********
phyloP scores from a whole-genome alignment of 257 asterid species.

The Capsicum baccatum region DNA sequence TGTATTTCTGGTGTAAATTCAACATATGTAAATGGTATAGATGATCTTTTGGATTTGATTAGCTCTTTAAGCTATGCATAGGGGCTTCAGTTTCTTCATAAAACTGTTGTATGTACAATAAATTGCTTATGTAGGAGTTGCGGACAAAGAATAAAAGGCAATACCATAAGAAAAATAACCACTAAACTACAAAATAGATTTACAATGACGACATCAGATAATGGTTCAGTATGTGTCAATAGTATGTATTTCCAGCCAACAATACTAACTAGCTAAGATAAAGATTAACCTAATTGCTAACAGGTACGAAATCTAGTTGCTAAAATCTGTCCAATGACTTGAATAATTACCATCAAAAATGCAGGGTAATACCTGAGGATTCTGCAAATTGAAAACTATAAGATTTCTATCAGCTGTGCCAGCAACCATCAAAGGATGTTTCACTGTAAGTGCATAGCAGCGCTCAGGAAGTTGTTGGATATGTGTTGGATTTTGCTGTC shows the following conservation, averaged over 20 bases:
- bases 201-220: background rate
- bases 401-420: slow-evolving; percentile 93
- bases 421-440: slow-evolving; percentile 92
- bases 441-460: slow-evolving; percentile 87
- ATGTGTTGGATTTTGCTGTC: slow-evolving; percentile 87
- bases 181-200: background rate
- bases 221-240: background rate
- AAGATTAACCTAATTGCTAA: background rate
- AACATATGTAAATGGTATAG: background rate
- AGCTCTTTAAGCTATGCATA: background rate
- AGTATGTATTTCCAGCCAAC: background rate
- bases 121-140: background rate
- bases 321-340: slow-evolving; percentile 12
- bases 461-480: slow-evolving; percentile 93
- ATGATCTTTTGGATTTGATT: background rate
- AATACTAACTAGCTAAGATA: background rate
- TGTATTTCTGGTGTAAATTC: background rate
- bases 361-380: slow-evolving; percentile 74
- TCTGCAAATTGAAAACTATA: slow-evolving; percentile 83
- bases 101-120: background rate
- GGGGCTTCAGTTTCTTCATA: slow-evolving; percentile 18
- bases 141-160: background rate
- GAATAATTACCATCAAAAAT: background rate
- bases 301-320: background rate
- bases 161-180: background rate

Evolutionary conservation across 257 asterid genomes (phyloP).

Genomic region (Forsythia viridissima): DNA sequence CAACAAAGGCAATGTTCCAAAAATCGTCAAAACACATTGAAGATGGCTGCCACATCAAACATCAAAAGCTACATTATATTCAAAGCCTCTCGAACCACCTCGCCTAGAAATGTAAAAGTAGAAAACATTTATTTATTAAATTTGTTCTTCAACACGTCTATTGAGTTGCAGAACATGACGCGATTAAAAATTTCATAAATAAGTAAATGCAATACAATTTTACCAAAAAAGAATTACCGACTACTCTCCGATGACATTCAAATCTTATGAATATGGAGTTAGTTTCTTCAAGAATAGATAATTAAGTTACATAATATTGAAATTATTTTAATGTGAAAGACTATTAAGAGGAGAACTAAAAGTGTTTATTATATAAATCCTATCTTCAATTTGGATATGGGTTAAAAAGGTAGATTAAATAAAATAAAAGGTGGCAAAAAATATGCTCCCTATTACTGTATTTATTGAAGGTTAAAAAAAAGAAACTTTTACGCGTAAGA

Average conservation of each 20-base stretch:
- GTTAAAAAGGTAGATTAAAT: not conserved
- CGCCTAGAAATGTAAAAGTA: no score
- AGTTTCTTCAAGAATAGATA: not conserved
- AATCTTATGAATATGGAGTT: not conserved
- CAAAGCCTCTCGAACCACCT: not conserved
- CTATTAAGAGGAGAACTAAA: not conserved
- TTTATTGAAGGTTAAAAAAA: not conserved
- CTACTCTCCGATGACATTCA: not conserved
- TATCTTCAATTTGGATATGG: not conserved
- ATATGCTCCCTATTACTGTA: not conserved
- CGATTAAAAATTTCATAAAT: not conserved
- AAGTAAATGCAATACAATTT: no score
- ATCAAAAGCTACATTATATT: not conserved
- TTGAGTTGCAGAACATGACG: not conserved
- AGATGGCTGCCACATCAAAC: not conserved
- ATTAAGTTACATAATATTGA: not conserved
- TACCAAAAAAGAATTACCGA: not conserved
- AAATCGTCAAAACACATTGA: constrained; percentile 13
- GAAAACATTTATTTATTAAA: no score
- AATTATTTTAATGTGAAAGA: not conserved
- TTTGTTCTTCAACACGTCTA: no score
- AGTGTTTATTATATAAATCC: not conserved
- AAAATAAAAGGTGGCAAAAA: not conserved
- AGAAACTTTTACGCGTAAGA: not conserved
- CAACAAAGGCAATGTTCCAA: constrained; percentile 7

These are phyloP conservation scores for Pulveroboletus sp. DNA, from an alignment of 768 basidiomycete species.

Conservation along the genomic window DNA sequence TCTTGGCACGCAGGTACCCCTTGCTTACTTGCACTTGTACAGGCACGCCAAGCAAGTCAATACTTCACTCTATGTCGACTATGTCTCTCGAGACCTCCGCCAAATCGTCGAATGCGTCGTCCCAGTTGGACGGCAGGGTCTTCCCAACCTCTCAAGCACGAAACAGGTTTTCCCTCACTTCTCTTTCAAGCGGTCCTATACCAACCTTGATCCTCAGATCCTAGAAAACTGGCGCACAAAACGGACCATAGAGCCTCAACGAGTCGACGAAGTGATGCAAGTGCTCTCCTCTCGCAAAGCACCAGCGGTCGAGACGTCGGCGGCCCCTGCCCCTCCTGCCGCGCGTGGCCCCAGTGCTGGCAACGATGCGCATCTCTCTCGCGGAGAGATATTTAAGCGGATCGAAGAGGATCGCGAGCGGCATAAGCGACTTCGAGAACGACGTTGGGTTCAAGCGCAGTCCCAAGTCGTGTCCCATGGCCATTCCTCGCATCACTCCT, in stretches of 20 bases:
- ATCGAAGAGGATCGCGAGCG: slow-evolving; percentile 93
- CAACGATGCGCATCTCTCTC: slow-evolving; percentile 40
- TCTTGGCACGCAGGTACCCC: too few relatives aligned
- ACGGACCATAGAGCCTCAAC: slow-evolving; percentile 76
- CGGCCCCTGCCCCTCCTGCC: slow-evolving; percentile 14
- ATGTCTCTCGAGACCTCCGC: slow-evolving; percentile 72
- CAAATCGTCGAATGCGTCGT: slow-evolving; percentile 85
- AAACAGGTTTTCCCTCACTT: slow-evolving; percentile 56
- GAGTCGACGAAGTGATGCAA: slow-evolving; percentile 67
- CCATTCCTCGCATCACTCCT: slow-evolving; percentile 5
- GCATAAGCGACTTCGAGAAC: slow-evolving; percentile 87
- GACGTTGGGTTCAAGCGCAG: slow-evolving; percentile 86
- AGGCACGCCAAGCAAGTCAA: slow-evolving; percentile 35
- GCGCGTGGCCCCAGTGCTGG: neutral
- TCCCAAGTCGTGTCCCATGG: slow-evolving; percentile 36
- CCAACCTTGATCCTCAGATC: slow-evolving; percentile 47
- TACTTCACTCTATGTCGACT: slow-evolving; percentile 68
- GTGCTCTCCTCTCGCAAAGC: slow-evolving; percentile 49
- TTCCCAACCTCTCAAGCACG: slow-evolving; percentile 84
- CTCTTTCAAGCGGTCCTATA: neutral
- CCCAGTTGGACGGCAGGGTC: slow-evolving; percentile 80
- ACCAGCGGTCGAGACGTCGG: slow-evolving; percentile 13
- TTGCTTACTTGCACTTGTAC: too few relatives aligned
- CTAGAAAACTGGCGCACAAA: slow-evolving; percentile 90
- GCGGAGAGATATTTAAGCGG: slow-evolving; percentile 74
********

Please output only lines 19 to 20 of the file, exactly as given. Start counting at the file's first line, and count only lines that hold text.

- TGTATTTCTGGTGTAAATTC: background rate
- bases 361-380: slow-evolving; percentile 74